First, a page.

Lou Reed has died. He always meant a lot to me, and not just because I met my wife when she was singing backup in a Lou Reed/Velvet Underground cover band in a dive bar in South Bend, Indiana. Here's a poem of mine about Reed, Iggy Pop, and David Bowie that appeared some years ago in Absent magazine. It riffs on the photo of all three, above, and I hope it gets at what the nature of my admiration for all three performers.
Glam Rock: The Poem
The man who was to fall to earth in four years' time
still floated in his cloud of silvered fame. His name
was David Robert Hayward Stenton Jones.
He'd been a Kon-Rad, King Bee, Manish Boy,
a Lower Third. He'd be a thin white duke.
He'd be a Christ, an alien, he'd be a dance club king.
Remembering the self-invented master whose factory
invented selves, he'd play in film the man who
played the soup-can trick on art, he'd play that man (not well).
He'd play the husband of a wife -- she, born Somali,
she, born near Greece. He, born in Bromley, had one
real wife, she, born in Bromley, her girl's-mouth his,
the marriage bed that sweet narcissus mirror
where he'd play out all his parts.
These fragments has he shored against his gender, so.
His name was David Robert
Hayward Stenton Jones. Not David Jones, too close to Davey
of the pre-fab four. He'd change it first to Tom Jones, then again
and then again. But this year he was Ziggy,
this year he played guitar.
That's him on the left. The man who'd fall to earth,
camp in his arm-crook, his long neck's arch. Queer
in his gilded studied falsely vapid stare.
Nervous: glam and poise.
The others? That year he'd save them both.
So New York and yet he's called "L.A."
when he fronts the Eldorados at a dance. He'd been a Jade,
be mother nature's son, but been a Jade who sang
a doo-wop plaintive "Leave Her for Me."
And she was Lisa and she'd say. And she was Stephanie
who'd also say. And she was Jane and Candy too,
or she would be. But he was Delmore Schwartz's
best student, gone to smack and speed and hell,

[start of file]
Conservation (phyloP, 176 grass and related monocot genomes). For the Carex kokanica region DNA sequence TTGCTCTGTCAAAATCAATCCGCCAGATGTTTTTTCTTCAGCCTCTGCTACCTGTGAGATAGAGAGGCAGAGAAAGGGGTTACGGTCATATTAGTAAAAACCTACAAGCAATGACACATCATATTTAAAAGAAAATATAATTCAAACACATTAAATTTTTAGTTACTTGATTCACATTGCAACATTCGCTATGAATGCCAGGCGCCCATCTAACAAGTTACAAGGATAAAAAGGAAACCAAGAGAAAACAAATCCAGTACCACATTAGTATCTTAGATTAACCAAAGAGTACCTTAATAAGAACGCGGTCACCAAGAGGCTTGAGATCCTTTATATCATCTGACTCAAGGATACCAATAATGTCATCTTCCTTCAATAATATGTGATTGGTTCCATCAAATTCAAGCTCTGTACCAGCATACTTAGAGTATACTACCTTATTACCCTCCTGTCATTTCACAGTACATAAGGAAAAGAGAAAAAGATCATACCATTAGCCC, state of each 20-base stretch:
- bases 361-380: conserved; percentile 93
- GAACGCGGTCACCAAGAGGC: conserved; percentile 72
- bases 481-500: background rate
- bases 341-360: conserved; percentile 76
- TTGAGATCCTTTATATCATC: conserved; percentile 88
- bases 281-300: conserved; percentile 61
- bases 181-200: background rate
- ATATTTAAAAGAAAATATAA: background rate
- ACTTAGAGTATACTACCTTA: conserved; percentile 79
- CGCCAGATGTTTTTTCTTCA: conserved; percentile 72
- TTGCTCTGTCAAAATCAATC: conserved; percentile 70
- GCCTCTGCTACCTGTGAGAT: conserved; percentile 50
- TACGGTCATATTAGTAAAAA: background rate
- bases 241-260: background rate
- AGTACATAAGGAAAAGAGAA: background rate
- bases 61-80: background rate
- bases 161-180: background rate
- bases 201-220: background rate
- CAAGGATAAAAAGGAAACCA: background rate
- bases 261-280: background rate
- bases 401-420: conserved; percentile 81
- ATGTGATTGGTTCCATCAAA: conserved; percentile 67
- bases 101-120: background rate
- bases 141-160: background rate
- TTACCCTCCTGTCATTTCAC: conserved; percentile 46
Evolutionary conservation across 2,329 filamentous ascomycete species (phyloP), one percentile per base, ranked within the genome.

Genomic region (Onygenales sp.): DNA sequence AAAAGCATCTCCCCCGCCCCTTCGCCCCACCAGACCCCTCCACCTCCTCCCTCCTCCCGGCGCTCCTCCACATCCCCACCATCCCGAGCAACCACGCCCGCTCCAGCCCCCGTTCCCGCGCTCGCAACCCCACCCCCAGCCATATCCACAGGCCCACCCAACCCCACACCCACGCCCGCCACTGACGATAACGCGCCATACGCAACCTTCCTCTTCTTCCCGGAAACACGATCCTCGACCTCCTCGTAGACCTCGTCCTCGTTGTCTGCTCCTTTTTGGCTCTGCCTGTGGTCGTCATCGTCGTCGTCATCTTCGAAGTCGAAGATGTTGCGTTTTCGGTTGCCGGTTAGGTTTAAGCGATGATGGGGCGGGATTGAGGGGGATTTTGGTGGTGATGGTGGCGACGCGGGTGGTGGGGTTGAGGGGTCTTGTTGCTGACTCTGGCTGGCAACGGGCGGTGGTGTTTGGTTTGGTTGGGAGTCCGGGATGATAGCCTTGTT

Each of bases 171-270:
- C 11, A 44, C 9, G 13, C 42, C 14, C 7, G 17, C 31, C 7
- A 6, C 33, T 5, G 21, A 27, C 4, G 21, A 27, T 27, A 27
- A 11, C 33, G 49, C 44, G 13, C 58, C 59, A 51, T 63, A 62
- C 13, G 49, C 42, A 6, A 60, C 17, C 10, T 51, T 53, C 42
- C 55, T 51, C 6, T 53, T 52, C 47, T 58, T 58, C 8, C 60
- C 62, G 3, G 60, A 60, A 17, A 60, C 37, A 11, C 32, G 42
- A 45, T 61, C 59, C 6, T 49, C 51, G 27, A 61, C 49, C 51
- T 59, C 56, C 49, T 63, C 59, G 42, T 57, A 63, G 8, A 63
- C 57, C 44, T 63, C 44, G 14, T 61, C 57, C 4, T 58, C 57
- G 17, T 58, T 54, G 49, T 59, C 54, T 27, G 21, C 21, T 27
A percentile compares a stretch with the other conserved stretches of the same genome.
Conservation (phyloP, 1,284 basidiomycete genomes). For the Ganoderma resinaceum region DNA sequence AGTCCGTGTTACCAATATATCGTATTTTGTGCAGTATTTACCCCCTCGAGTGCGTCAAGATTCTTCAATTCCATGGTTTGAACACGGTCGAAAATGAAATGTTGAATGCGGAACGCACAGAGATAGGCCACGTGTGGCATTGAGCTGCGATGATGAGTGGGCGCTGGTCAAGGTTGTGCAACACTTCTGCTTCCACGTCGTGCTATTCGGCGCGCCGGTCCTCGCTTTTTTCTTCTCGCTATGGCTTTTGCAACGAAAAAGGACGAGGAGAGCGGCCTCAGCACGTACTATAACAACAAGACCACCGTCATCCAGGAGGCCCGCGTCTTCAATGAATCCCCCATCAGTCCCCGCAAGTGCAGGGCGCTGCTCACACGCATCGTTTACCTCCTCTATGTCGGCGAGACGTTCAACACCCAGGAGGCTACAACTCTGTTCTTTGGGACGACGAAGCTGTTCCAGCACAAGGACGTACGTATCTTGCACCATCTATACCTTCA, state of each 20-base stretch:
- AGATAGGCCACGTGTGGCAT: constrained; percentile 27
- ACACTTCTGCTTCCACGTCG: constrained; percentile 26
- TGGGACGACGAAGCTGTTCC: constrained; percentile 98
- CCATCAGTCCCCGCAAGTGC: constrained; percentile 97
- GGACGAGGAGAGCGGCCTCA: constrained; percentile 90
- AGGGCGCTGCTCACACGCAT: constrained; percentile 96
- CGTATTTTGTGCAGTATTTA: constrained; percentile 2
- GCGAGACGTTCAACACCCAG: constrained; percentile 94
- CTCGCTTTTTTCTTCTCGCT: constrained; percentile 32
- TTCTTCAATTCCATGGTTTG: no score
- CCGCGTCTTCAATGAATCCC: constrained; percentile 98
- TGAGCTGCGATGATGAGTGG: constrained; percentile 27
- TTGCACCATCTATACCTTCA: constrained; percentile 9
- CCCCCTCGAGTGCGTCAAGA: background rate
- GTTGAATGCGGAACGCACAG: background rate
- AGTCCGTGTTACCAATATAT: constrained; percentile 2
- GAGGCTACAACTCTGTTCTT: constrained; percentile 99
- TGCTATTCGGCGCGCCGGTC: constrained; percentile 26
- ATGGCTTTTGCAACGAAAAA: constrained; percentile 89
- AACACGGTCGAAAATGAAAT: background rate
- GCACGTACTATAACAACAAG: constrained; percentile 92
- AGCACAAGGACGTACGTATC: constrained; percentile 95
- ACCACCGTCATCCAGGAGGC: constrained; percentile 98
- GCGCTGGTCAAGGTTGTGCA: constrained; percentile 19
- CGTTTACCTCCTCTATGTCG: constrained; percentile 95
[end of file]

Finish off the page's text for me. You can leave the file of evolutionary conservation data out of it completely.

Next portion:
and he'd come back. He'd play the White House
for two presidents, one ours, and one
the velvet revolutionary who'd call him the Velvet Underground's
own JFK, own wild-side walking Mao or Che.
A three-chord Che? No martyr -- though he'd bottom out.
He'd always be the cracked-id island suburb kid who double-coded
his libido's twists in "CHD," his high school band: the backward-reading acronym
for Dry Hump Club: three boys, a girl, and one guitar.
One guitar lesson's all he'd need, a Carl Perkins 1-4-5 he'd play.
He'd play too much with fire, the kind
his "mashed-faced Negro friend, called Jaw"
sold him, with hepatitis, early on.
He'd play five years with his best band.
He'd leave and play out on his own (not well).
He's on the right, behind his shades, behind the junkie act
in which the junkie hides.
Nervous: cold-edged poise.
Bowie'd helped him make Transformer.
Reed's cracked id made his music well again.
He'd write "China Girl," and he'd sing "Shades"
the second time the thin man fell to earth
to scoop him up. His name was Pop. Had been Osterberg, had
been Prime Mover, had briefly been Iguana,
would then be Pop. Twice called by Stooge, first
psychedelic, later (times where changing) not.
The Idiot who'd Lust for Life. Like the Velvets
but not all cerebellum: all burnout, bastard, broke-ass bum.
A pack of Luckies in his teeth. His arms around them both,
a drunken-sailor Jesus carried, his forward thrust
and their support. His eyes say "yes" his eyes say "now"
his eyes say "no one drives this drunken car." And they're in love.
The attraction? The man called Stardust, star-struck, said
"not Iggy in but Iggy and," and the Stooges drop to second bill,
while Iggy's resurrected (still on smack).
The wonder of attraction? Not his chops --
he tried for ten months, played Chicago blues (not well).
And not his lyrics, his "Mona" or his "TV Eye". Raw Power. For this,
Ziggy'd play his management, get Ig a gig, a big release.
Lou Reed gave his producer: chops, technique, tribute, and joy.
The wonder of attraction?
Not nervous, not with poise, not him.
No one to drive the car.
Perspective's trick's a little imp behind their shoulders:
Tony Defries. He, thinking
"Hammersmith Odeon" thinking "aren't they
fun!" He, thinking, too " but will it sell?"
and then he's smiling,